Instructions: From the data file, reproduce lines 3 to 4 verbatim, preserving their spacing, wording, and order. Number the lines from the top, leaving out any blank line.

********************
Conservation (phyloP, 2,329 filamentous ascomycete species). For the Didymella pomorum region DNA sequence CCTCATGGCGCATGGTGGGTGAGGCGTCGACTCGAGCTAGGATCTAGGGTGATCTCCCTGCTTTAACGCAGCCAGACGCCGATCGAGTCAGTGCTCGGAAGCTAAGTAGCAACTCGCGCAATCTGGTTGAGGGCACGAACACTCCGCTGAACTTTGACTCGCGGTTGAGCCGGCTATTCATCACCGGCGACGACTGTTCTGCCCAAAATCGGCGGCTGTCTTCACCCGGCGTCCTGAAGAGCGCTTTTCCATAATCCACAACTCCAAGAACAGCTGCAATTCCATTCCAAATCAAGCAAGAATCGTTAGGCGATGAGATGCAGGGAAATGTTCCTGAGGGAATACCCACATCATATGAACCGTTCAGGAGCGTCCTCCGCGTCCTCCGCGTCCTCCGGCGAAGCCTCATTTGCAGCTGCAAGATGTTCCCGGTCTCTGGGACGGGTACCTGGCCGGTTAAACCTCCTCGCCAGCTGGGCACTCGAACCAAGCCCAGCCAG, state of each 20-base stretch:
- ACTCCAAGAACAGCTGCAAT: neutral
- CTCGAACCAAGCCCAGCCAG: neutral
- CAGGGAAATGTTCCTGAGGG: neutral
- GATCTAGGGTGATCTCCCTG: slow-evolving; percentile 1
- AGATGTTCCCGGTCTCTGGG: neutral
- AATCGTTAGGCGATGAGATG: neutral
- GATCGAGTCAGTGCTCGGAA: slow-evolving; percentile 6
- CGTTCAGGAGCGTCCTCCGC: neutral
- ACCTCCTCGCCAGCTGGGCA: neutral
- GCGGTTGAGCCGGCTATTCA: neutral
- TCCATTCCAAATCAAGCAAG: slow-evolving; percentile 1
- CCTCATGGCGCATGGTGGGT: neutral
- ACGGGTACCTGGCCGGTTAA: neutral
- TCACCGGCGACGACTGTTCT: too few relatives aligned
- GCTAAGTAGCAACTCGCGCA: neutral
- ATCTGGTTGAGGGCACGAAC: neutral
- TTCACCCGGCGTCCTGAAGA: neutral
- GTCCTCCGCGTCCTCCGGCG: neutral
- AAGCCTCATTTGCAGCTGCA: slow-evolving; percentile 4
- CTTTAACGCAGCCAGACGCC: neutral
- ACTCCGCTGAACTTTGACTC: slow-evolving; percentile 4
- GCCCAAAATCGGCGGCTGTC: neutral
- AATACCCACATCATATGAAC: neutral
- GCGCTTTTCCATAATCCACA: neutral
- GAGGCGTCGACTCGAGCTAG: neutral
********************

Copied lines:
- CTCGAACCAAGCCCAGCCAG: neutral
- CAGGGAAATGTTCCTGAGGG: neutral